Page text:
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Imran Ahmed Bhutto, D. Scott McLeod, Jing Tian, Rachel E Silver, Johanna M Seddon, Gerard A Lutty; Increased choroidal mast cells and their degranulation in age-related macular degeneration. Invest. Ophthalmol. Vis. Sci. 2016;57(12):No Pagination Specified. doi: https://doi.org/.
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Inflammation has been implicated in age-related macular degeneration (AMD). Mast cells (MCs) play a key role in the inflammatory process. When activated, these connective tissue residents release granules rich in histamine, proteases and cytokines into the interstitium. The association of choroidal MC with pathological changes in AMD has not been previously investigated. This study examines the association of MCs, a resident choroidal inflammatory cell, with pathological changes in AMD.
Human donor eyes included aged controls (n=10), clinically diagnosed with early AMD (n=8), geographic atrophy (GA, n=4), and exudative AMD (n=11). The choroids were excised and incubated for alkaline phosphatase (APase; blood vessels) and nonspecific esterase activities (MCs). Degranulated (DG) and nondegranulated (NDG) MCs in four areas of posterior choroid were counted (4~6 fields/area) in flat mounts. Choroids were subsequently embedded in JB-4 and semi thin sectioned for histological quantitative analyses. Two-tailed Student’s t-test and Wilcoxon test were used for statistical analysis.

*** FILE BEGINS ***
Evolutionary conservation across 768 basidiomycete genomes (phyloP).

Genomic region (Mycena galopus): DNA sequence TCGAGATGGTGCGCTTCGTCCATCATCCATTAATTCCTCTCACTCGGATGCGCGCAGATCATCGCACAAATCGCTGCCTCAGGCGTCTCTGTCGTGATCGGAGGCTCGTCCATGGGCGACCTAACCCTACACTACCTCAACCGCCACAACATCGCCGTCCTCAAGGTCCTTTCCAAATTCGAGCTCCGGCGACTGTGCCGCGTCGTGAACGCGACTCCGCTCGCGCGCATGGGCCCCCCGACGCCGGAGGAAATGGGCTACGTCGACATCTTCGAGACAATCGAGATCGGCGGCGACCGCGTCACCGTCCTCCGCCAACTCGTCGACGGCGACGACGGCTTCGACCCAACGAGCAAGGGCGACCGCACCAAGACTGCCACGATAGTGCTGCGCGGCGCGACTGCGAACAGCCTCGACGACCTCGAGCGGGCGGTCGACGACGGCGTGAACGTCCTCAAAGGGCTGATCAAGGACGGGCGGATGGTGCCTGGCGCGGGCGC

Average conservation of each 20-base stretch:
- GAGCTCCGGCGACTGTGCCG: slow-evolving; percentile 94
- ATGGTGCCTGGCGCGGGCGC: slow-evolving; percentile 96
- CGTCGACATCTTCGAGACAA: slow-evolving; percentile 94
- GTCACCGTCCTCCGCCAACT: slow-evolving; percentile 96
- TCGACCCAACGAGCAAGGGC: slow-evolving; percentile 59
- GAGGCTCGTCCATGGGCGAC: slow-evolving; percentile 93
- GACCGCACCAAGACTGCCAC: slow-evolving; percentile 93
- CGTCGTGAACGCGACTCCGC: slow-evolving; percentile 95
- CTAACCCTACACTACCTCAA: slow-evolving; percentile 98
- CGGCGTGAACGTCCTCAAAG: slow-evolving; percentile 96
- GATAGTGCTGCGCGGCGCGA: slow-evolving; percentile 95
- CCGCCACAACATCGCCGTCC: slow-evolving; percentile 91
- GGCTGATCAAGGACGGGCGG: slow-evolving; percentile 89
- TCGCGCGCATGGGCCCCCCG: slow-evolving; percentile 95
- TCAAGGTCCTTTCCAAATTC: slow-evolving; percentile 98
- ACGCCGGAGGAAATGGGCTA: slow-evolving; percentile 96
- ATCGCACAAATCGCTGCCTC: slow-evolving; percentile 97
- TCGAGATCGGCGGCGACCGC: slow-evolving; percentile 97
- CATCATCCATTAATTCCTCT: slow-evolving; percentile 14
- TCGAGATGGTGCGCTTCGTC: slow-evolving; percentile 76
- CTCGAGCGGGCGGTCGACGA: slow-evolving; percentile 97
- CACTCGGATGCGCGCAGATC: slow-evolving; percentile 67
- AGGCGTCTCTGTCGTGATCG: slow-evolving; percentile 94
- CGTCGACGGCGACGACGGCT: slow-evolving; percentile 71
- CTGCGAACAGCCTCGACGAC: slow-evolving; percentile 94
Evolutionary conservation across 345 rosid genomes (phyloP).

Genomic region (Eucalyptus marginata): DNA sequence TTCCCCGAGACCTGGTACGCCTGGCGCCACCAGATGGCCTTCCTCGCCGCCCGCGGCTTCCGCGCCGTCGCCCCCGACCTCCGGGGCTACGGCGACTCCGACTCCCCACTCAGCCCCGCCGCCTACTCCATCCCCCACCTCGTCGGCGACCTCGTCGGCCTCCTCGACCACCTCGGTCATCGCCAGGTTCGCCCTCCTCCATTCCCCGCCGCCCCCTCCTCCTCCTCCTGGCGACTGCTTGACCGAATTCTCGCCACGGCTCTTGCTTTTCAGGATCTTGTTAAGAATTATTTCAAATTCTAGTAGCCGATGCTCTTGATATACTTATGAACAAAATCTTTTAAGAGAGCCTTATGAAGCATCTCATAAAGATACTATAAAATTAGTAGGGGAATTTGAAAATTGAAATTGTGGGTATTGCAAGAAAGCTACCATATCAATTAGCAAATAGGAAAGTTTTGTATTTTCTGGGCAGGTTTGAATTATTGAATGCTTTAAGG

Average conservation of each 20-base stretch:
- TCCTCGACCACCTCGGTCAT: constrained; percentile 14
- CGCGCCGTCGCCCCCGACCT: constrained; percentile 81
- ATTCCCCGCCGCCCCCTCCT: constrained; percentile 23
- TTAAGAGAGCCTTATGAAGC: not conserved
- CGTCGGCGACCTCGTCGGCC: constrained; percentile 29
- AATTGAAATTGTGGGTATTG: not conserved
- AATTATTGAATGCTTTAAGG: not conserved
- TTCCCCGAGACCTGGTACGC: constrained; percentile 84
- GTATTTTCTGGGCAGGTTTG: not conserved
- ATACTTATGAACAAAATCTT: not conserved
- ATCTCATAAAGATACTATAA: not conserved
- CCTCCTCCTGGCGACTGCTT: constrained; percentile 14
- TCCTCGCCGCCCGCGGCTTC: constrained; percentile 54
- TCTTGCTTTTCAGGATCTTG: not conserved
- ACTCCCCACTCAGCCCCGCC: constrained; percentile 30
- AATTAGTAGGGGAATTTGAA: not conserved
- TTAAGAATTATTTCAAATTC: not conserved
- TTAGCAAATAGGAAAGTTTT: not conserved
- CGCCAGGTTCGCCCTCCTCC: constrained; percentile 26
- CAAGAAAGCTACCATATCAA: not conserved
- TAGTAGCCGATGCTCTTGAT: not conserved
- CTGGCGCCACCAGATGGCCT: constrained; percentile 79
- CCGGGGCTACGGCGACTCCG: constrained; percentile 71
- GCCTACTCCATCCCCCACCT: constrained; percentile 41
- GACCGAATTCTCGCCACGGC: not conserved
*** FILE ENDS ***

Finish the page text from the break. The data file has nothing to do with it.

The number of MCs was significantly increased in all choroidal areas in early AMD (p=0.0006) and in paramacular area in exudative AMD (139.44±55.3 cells/mm2; p=0.0091) and GA choroids (199.08±82.0 cells/mm2; p=0.0019) compared to the aged controls. DG MCs was also increased in paramacular (p=0.001) and submacular choroid (p=0.02) in all forms of AMD. Areas with the greatest numbers of DG MC had loss of choriocapillaris (CC). Sections revealed that the MCs were widely distributed at Sattler's and Haller's layer in the choroidal stroma in aged controls, whereas MCs were frequently found in close proximity to CC in GA and exudative AMD and in choroidal neovascularization (CNV).
Increased MC degranulation was observed in all AMD choroids. Degranulation was often associated with pathological changes in the CC. These results suggest that MC degranulation may contribute to the pathogenesis of AMD: death of CC and RPE and CNV formation. The proteolytic enzymes released from MC granules may result in thinning of AMD choroid.
This is an abstract that was submitted for the 2016 ARVO Annual Meeting, held in Seattle, Wash., May 1-5, 2016.
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